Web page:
Sonus class 4 and class 5 functionality is contained in the softswitch components, which Sonus manufactures. Cisco doesnt have well-integrated softswitch intelligence for its routers, which would explain why Cisco is looking at Sonus. Cisco wiould also love to get its hands on Sonus' customer base.



adobe2 12/4/2012 | 10:49:55 PM
re: Cisco Eyeing Sonus It makes more sense for Cisco to do that, and follow up with few more aquisitions to cover all the VOIP services with:
-VOIP Gateway (Sonus has that to compliment Cisco)

-SoftSwitch (Sonus has that)
The more aquisitions would be:
-Application Server (there are bunch of vendors such as Dynamic Soft with good Sip stack.
-Media Server (vendors like Snowshore, Ipunity)
saxophone 12/4/2012 | 10:49:53 PM
re: Cisco Eyeing Sonus Wilson's confusion is understandable. Lots of people (esp. wall st. analysts who didn't fully grok the circa '90s PSTN) confused Sonus with Castle (now part of Unisphere) which made it's name in Internet Offload... branded service mediation.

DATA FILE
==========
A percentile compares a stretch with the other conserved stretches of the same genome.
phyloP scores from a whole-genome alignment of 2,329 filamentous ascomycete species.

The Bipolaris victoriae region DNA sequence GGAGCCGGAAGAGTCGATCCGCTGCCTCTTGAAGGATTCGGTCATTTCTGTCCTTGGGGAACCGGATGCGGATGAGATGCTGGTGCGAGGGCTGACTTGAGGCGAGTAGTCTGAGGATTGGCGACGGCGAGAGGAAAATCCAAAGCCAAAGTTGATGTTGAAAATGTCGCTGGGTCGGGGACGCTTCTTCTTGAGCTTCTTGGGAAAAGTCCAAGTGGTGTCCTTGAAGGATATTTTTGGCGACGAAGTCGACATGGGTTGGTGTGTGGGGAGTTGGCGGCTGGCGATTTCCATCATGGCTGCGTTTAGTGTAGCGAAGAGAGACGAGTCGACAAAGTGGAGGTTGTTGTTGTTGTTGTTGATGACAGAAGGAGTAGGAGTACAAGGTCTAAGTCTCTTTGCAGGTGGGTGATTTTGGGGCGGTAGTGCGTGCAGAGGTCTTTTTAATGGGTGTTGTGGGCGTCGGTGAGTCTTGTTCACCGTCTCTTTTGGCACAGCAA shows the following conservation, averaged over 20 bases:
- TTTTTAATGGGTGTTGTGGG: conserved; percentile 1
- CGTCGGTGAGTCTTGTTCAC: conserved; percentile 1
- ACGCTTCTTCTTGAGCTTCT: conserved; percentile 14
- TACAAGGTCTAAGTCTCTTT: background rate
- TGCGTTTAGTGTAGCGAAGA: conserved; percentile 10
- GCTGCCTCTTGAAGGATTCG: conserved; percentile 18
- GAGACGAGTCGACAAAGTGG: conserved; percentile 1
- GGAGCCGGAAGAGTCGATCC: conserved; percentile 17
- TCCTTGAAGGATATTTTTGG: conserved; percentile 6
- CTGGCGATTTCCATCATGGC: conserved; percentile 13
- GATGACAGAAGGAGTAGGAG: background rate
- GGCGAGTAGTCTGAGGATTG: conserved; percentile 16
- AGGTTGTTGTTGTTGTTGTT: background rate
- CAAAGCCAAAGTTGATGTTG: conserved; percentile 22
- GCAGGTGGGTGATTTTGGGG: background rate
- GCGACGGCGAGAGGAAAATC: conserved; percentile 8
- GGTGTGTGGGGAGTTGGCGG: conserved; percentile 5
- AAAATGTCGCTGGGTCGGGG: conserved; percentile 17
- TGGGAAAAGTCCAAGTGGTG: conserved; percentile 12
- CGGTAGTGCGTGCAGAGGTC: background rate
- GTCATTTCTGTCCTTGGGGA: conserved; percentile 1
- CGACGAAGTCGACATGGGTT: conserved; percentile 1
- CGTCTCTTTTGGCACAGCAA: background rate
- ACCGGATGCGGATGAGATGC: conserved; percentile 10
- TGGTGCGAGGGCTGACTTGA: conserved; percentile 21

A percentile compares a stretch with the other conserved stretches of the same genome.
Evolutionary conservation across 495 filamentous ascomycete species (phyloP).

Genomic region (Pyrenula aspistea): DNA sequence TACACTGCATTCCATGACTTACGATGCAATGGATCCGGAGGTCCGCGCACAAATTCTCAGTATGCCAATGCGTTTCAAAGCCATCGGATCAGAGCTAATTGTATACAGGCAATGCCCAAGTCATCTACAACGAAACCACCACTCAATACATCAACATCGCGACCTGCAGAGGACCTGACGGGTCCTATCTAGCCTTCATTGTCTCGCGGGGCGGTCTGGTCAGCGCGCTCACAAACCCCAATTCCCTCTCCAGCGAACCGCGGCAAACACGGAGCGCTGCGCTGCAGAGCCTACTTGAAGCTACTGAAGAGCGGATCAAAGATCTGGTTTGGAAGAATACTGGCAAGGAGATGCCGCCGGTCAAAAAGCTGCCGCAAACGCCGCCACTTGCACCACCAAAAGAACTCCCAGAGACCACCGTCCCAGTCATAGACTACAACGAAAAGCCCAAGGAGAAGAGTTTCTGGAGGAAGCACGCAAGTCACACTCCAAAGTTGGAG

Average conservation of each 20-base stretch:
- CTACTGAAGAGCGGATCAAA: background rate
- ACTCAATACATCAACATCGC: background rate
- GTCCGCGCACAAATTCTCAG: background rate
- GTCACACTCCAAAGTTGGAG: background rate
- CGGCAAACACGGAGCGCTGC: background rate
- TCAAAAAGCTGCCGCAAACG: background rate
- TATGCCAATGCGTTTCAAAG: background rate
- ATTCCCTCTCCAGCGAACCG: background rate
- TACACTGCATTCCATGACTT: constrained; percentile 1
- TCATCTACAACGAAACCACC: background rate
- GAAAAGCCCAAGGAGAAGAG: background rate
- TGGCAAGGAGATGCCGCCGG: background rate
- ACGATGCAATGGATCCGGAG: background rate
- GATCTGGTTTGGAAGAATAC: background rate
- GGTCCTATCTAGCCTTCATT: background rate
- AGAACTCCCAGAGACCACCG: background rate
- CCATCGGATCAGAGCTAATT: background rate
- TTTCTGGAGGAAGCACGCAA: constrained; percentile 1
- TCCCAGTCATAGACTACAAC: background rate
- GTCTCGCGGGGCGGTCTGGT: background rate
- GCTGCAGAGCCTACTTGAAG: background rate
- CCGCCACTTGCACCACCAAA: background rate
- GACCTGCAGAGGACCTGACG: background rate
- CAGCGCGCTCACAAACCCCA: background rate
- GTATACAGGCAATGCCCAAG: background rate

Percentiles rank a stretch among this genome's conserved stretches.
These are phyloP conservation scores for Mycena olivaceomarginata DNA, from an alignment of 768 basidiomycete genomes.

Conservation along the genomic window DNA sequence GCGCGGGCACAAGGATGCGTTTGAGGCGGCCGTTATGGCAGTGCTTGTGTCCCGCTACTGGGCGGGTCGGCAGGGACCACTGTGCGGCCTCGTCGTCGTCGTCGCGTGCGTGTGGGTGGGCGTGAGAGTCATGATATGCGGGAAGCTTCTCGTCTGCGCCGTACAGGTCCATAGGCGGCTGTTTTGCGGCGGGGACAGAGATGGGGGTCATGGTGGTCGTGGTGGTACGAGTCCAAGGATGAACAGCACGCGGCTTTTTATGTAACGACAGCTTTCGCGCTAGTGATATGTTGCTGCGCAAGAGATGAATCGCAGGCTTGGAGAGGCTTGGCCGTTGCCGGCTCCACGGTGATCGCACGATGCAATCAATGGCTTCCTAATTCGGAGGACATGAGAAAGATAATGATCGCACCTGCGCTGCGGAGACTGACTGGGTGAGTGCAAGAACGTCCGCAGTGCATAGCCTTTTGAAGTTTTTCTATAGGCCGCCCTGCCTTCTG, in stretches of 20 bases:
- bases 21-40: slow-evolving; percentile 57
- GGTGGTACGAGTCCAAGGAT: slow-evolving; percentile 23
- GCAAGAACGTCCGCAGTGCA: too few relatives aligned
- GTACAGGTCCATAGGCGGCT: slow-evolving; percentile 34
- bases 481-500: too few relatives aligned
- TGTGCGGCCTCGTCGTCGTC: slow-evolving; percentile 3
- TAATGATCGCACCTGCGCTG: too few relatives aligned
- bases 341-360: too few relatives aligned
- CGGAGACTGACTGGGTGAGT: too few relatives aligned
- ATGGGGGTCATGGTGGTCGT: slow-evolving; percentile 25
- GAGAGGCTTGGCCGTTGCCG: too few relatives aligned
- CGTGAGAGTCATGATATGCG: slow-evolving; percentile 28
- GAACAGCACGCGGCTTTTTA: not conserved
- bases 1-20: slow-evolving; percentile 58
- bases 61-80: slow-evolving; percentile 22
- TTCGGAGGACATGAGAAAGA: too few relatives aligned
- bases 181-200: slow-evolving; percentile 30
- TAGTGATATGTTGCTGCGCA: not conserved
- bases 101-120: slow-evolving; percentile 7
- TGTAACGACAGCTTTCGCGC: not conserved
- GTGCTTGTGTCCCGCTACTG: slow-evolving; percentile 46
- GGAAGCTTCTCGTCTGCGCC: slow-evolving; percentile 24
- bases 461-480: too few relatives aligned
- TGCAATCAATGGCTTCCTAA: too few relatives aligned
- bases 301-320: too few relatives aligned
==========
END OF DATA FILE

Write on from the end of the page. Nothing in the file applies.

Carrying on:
Still, he should be more accurate with offhand comments.
flanker 12/4/2012 | 10:49:53 PM
re: Cisco Eyeing Sonus If Cisco bought Clarent and Sonus, that might be something of a home run in voice. But I dont think the powers that be could stand to see Clarent's VOIP gateway marketed side by side with Cisco's 5xxx and 7xxx routers.

Sonus doesn't have that image problem because its not a router configured to carry voice. It's a switch configured to trunk over IP.
BarBQueKid 12/4/2012 | 10:49:51 PM
re: Cisco Eyeing Sonus I live in this space and agree with the comment that just buying Sonus isn't enough. They will need an application server and media server to make it all work. Gre

However, the market is moving to line side VoIP, look at the IP Centrex/Hosted PBX RFI/RFP's on the street. Clarent and Sonus are trunk side plays. If Cisco picked up Sonus they still would not of solved the line side issue. The Sonus ASX, their line side softswitch, is a looser. And whether you like ir or not Sonus doesn't have a presence in the line side of the market. The ILECs own that market with over 90% share and if Cisco wants a piece they have to crack the line side access code.